By the war’s end, George III certainly understood what was happening in the Treaty of Paris, which enumerated the 13 Colonies and declared them “to be free sovereign and Independent States.” The Constitution of 1787 also throws water on 1776 as the birth of a consolidated nation. Under Article VII, the Constitution went into operation once nine states ratified but only as to “the States so ratifying.” Rhode Island and North Carolina did not ratify until long after the other 11 and thus were outside the Union for a time.

In sum, the U.S. is not a propositional nation founded on natural law principles in 1776. If an idea or proposition was at the heart of independence, we would have to point to the right of self-government in the various American states—not equality. Historical context and viewing the Declaration as a whole demonstrate the folly of taking one phrase in isolation and using it to peddle a theory of union alien to the facts and incidents of the Founding period. 

So, if the U.S. was not a nation dedicated to a proposition, what was it? Contemporaries saw it as very much a daughter of the mother country. According to John Jay, writing in Federalist No. 2, Americans were blessed to be:

a people descended from the same ancestors, speaking the same language, professing the same religion, attached to the same principles of government, very similar in their manners and customs, and who, by their joint counsels, arms, and efforts, fighting side by side throughout a long and bloody war, have nobly established general liberty and independence.

John C. Calhoun, in his Discourse on the Constitution and Government of the United States, echoes Jay and describes the Colonies as “closely bound together by the ties of a common origin, identity of language, similarity of religion, laws, customs, manners, commercial and social intercourse.”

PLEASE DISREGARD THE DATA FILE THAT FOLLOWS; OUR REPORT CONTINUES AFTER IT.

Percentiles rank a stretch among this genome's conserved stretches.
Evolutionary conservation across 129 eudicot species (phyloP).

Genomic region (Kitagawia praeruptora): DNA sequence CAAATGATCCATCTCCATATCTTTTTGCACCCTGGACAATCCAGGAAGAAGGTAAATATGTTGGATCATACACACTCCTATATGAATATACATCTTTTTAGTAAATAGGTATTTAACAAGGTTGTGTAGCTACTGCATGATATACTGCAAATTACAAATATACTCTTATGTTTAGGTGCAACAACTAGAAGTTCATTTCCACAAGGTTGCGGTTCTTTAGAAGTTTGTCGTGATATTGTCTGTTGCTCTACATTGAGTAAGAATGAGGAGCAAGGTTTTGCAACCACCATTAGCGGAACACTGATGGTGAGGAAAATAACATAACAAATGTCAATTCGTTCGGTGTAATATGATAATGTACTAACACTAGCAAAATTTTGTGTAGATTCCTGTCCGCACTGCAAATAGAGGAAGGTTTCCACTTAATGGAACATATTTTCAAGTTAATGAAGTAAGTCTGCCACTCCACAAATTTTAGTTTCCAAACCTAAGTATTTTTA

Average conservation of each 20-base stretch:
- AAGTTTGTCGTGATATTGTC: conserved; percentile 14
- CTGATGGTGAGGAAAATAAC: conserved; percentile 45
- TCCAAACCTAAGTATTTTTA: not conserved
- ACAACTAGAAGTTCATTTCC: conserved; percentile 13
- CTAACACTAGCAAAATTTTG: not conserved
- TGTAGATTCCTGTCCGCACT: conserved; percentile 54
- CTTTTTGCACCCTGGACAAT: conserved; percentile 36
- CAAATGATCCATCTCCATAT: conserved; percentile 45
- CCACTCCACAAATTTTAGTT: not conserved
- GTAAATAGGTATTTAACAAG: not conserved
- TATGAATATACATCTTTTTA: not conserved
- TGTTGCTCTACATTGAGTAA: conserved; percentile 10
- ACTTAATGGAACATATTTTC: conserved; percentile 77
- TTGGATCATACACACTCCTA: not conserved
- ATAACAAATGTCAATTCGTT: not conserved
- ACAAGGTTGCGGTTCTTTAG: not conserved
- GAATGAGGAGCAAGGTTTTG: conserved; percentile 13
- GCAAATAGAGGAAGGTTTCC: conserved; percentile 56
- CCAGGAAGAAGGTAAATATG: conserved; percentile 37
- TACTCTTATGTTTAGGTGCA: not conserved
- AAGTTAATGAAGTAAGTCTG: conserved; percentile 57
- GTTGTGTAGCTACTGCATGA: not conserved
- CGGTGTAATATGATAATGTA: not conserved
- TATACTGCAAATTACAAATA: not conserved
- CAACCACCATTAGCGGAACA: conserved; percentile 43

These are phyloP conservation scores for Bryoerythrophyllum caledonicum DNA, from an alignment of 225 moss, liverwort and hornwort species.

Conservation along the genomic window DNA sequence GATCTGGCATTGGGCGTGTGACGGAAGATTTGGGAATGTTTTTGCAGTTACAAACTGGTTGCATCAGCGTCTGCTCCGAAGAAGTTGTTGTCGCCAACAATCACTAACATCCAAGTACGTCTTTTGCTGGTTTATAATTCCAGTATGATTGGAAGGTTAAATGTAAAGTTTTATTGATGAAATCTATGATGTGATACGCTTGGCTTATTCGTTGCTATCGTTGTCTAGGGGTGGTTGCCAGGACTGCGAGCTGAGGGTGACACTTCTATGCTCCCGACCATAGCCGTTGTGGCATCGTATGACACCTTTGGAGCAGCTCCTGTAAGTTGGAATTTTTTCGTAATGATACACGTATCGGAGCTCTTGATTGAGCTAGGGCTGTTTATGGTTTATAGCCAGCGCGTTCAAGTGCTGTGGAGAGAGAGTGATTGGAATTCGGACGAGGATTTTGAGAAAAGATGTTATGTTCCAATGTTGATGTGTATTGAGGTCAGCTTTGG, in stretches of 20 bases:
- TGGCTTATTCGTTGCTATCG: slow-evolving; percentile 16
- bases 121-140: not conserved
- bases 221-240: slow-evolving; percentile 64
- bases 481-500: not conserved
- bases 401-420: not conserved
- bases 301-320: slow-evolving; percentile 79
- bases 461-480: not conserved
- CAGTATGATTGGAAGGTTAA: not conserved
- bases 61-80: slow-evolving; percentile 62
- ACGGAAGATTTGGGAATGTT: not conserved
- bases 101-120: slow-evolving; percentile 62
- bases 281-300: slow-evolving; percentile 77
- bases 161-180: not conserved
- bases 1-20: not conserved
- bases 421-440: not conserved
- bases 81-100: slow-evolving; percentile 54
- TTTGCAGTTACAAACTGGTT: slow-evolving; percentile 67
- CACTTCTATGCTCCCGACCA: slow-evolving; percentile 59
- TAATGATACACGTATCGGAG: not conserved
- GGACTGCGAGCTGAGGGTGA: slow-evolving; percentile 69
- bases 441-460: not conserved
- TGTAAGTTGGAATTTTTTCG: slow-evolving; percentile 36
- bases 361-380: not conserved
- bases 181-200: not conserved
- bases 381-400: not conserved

While Brandeis University’s David Hackett Fischer recognizes that today only a small percentage of Americans have British ancestors, he avers that “in a cultural sense most Americans are Albion’s seed, no matter who their own forbearers may have been.” Fischer’s research has identified remnants of British folkways in American regional patterns, speech, and political life. According to Fischer, this British legacy “remains the most powerful determinant of a voluntary society in the United States today.”

Fischer published his book Albion’s Seed in 1989, many years before our current cultural revolution and the advancing soft totalitarianism of the woke left. Wokeness, or a belief in radical equality as the founding proposition, has worked to undermine the voluntary society formed by our British heritage. Of course, the attacks of the mob are not limited to figures associated with Great Britain, but are focused on all emblems of wider Western civilization. For example, protesters in Baltimore yanked down a statue of Christopher Columbus and threw it into the harbor. In Albuquerque, hoodlums vandalized a statue depicting Don Juan de Oñate and other conquistadors marching through “New Spain.” And we all know about various acts against memorials to George Washington, Thomas Jefferson, and other early American statesmen who did not hold 21st century views on race and society.

Black Lives Matter (BLM), the organization at the heart of many of the recent protests, says on its website that it specifically targets “the Western-prescribed nuclear family structure requirement” and promises to disrupt it. The nuclear family, of course, is the building block of society in Western culture and in civilized societies across the globe. 

Taking the matter further, “anti-racism” scholar Rebecca Futo Kennedy of Denison University argues that Western civilization and study of the classics only provides cover for racism and sexism. Ancient Greece must be condemned, Kennedy explains, for being “an imperialist, anti-immigrant society convinced of its own superiority because of its ethnic purity.” Aristotle must be kicked to the curb because he “tells his readers that women are naturally subordinate to men.” If people of good will do not denounce Western civilization, we “give sanction by our silence to the classical past’s uglier tendencies and embolden those who would use it as justification for present racism and misogyny.”